|Color tints or tints that respond to changes in light can be incorporated into lenses. For children, the tint should not be so dark that the child has trouble seeing indoors.
Frames come in all shapes and sizes. Choose one that fits comfortably but securely. There are devices available to keep glasses in place, a good idea for active children and young children with flat nasal bridges. Cable temples, which wrap around the back of the ears, are good for toddlers. Infants may require a strap across the top and back of the head instead of earpieces. Flexible hinges hold glasses in position, allow the glasses to “grow” with the child, and prevent the side arms from being broken.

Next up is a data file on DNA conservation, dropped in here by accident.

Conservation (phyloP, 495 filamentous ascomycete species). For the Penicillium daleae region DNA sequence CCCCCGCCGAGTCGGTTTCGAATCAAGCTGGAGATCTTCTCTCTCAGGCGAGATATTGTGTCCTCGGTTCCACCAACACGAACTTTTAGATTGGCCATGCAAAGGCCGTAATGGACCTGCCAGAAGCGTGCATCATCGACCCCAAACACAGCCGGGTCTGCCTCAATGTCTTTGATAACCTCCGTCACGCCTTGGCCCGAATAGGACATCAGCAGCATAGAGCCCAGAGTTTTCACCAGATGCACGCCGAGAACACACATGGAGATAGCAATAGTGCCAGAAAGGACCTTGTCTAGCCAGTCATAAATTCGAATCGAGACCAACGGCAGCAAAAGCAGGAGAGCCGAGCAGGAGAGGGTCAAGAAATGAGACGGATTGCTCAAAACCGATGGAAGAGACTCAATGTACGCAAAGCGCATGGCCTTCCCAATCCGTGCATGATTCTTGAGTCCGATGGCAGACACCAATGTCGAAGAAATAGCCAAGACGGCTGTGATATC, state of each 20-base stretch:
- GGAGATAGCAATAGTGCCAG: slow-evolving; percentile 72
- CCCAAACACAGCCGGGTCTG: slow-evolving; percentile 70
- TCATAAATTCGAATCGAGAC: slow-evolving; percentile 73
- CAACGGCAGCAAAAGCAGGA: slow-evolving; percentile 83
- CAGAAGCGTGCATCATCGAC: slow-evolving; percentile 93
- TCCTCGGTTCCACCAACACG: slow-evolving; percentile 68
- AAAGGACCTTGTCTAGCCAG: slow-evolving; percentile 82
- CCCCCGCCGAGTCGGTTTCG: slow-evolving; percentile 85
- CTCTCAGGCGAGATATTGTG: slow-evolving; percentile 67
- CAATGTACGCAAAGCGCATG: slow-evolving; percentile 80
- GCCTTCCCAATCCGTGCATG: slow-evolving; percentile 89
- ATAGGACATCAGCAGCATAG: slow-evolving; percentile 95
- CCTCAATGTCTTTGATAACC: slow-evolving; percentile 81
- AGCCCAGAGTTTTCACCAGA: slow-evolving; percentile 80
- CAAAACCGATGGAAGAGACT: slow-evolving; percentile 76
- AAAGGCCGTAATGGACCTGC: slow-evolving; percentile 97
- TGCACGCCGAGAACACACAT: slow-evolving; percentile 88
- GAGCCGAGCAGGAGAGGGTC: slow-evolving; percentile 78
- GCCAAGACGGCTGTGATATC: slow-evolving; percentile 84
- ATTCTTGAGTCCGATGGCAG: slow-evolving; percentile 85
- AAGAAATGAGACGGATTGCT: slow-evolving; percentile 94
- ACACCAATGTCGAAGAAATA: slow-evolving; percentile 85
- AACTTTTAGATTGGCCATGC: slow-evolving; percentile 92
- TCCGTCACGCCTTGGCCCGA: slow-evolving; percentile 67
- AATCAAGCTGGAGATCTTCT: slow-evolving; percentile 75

Children often do not like their glasses although the prescription is correct. Distraction, positive reinforcement, and bribery help children get in the habit of wearing glasses. If all else fails, your ophthalmologist can prescribe an eye drop that blurs vision when the glasses are not in place. This often overcomes the child’s initial resistance to wearing glasses